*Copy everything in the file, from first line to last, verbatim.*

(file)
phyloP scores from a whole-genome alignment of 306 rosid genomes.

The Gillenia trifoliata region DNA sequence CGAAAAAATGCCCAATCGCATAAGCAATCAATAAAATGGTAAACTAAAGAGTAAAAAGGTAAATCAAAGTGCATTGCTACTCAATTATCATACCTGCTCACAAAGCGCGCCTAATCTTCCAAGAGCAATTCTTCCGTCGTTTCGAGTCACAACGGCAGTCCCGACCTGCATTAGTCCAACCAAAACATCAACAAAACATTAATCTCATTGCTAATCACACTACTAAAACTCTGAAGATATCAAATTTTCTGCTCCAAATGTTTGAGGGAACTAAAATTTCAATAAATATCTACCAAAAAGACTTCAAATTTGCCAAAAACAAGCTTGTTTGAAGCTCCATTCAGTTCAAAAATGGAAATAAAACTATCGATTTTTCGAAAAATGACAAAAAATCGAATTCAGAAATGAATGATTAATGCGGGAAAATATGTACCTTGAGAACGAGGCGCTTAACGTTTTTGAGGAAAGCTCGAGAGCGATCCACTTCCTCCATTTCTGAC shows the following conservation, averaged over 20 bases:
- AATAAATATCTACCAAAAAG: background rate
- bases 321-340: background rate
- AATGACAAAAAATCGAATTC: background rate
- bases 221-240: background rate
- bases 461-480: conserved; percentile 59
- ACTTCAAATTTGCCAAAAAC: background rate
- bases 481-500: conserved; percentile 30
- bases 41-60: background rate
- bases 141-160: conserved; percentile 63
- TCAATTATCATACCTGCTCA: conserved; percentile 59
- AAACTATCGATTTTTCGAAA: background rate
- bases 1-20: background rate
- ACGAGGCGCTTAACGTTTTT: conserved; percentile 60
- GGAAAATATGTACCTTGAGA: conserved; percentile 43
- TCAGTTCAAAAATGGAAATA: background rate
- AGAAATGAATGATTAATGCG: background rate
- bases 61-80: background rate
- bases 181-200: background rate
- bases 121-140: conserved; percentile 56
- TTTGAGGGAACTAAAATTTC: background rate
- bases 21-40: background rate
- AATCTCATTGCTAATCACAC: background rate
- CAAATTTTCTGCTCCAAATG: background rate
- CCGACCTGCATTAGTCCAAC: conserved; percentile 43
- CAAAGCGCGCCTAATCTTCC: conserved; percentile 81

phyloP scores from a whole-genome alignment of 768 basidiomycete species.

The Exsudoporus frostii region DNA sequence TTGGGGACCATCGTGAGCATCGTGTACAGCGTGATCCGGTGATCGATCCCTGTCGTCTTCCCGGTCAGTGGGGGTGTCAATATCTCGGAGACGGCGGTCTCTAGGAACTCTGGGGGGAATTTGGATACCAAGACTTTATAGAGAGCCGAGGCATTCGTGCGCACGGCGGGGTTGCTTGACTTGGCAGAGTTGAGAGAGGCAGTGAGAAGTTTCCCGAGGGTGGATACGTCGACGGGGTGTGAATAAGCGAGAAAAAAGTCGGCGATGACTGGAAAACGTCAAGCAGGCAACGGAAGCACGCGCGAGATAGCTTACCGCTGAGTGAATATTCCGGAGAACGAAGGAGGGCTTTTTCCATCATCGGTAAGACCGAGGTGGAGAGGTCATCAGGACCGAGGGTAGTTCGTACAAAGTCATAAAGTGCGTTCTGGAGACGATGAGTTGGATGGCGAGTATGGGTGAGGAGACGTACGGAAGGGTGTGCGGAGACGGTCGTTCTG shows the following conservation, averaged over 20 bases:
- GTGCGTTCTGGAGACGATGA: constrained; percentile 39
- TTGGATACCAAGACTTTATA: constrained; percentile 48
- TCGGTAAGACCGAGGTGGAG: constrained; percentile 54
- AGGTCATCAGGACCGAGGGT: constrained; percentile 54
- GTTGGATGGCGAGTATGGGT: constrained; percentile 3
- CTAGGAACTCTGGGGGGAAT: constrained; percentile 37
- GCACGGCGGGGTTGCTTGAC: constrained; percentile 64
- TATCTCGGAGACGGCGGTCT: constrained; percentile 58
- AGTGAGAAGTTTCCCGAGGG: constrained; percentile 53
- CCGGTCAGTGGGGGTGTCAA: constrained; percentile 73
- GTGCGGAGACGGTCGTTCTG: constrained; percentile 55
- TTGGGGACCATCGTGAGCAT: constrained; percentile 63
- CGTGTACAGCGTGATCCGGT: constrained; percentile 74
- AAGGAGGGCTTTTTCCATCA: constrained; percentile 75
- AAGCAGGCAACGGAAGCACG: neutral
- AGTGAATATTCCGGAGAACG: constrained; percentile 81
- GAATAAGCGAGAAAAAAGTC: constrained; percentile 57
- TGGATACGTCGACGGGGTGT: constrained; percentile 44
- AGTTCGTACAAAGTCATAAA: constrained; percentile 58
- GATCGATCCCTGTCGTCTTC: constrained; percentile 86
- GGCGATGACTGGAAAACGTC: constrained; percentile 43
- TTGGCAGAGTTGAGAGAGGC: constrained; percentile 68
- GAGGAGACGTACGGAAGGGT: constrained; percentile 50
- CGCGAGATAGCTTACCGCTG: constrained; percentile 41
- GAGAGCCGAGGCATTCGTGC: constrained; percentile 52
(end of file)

phyloP scores from a whole-genome alignment of 306 rosid genomes.

The Gillenia trifoliata region DNA sequence CGAAAAAATGCCCAATCGCATAAGCAATCAATAAAATGGTAAACTAAAGAGTAAAAAGGTAAATCAAAGTGCATTGCTACTCAATTATCATACCTGCTCACAAAGCGCGCCTAATCTTCCAAGAGCAATTCTTCCGTCGTTTCGAGTCACAACGGCAGTCCCGACCTGCATTAGTCCAACCAAAACATCAACAAAACATTAATCTCATTGCTAATCACACTACTAAAACTCTGAAGATATCAAATTTTCTGCTCCAAATGTTTGAGGGAACTAAAATTTCAATAAATATCTACCAAAAAGACTTCAAATTTGCCAAAAACAAGCTTGTTTGAAGCTCCATTCAGTTCAAAAATGGAAATAAAACTATCGATTTTTCGAAAAATGACAAAAAATCGAATTCAGAAATGAATGATTAATGCGGGAAAATATGTACCTTGAGAACGAGGCGCTTAACGTTTTTGAGGAAAGCTCGAGAGCGATCCACTTCCTCCATTTCTGAC shows the following conservation, averaged over 20 bases:
- AATAAATATCTACCAAAAAG: background rate
- bases 321-340: background rate
- AATGACAAAAAATCGAATTC: background rate
- bases 221-240: background rate
- bases 461-480: conserved; percentile 59
- ACTTCAAATTTGCCAAAAAC: background rate
- bases 481-500: conserved; percentile 30
- bases 41-60: background rate
- bases 141-160: conserved; percentile 63
- TCAATTATCATACCTGCTCA: conserved; percentile 59
- AAACTATCGATTTTTCGAAA: background rate
- bases 1-20: background rate
- ACGAGGCGCTTAACGTTTTT: conserved; percentile 60
- GGAAAATATGTACCTTGAGA: conserved; percentile 43
- TCAGTTCAAAAATGGAAATA: background rate
- AGAAATGAATGATTAATGCG: background rate
- bases 61-80: background rate
- bases 181-200: background rate
- bases 121-140: conserved; percentile 56
- TTTGAGGGAACTAAAATTTC: background rate
- bases 21-40: background rate
- AATCTCATTGCTAATCACAC: background rate
- CAAATTTTCTGCTCCAAATG: background rate
- CCGACCTGCATTAGTCCAAC: conserved; percentile 43
- CAAAGCGCGCCTAATCTTCC: conserved; percentile 81

phyloP scores from a whole-genome alignment of 768 basidiomycete species.

The Exsudoporus frostii region DNA sequence TTGGGGACCATCGTGAGCATCGTGTACAGCGTGATCCGGTGATCGATCCCTGTCGTCTTCCCGGTCAGTGGGGGTGTCAATATCTCGGAGACGGCGGTCTCTAGGAACTCTGGGGGGAATTTGGATACCAAGACTTTATAGAGAGCCGAGGCATTCGTGCGCACGGCGGGGTTGCTTGACTTGGCAGAGTTGAGAGAGGCAGTGAGAAGTTTCCCGAGGGTGGATACGTCGACGGGGTGTGAATAAGCGAGAAAAAAGTCGGCGATGACTGGAAAACGTCAAGCAGGCAACGGAAGCACGCGCGAGATAGCTTACCGCTGAGTGAATATTCCGGAGAACGAAGGAGGGCTTTTTCCATCATCGGTAAGACCGAGGTGGAGAGGTCATCAGGACCGAGGGTAGTTCGTACAAAGTCATAAAGTGCGTTCTGGAGACGATGAGTTGGATGGCGAGTATGGGTGAGGAGACGTACGGAAGGGTGTGCGGAGACGGTCGTTCTG shows the following conservation, averaged over 20 bases:
- GTGCGTTCTGGAGACGATGA: constrained; percentile 39
- TTGGATACCAAGACTTTATA: constrained; percentile 48
- TCGGTAAGACCGAGGTGGAG: constrained; percentile 54
- AGGTCATCAGGACCGAGGGT: constrained; percentile 54
- GTTGGATGGCGAGTATGGGT: constrained; percentile 3
- CTAGGAACTCTGGGGGGAAT: constrained; percentile 37
- GCACGGCGGGGTTGCTTGAC: constrained; percentile 64
- TATCTCGGAGACGGCGGTCT: constrained; percentile 58
- AGTGAGAAGTTTCCCGAGGG: constrained; percentile 53
- CCGGTCAGTGGGGGTGTCAA: constrained; percentile 73
- GTGCGGAGACGGTCGTTCTG: constrained; percentile 55
- TTGGGGACCATCGTGAGCAT: constrained; percentile 63
- CGTGTACAGCGTGATCCGGT: constrained; percentile 74
- AAGGAGGGCTTTTTCCATCA: constrained; percentile 75
- AAGCAGGCAACGGAAGCACG: neutral
- AGTGAATATTCCGGAGAACG: constrained; percentile 81
- GAATAAGCGAGAAAAAAGTC: constrained; percentile 57
- TGGATACGTCGACGGGGTGT: constrained; percentile 44
- AGTTCGTACAAAGTCATAAA: constrained; percentile 58
- GATCGATCCCTGTCGTCTTC: constrained; percentile 86
- GGCGATGACTGGAAAACGTC: constrained; percentile 43
- TTGGCAGAGTTGAGAGAGGC: constrained; percentile 68
- GAGGAGACGTACGGAAGGGT: constrained; percentile 50
- CGCGAGATAGCTTACCGCTG: constrained; percentile 41
- GAGAGCCGAGGCATTCGTGC: constrained; percentile 52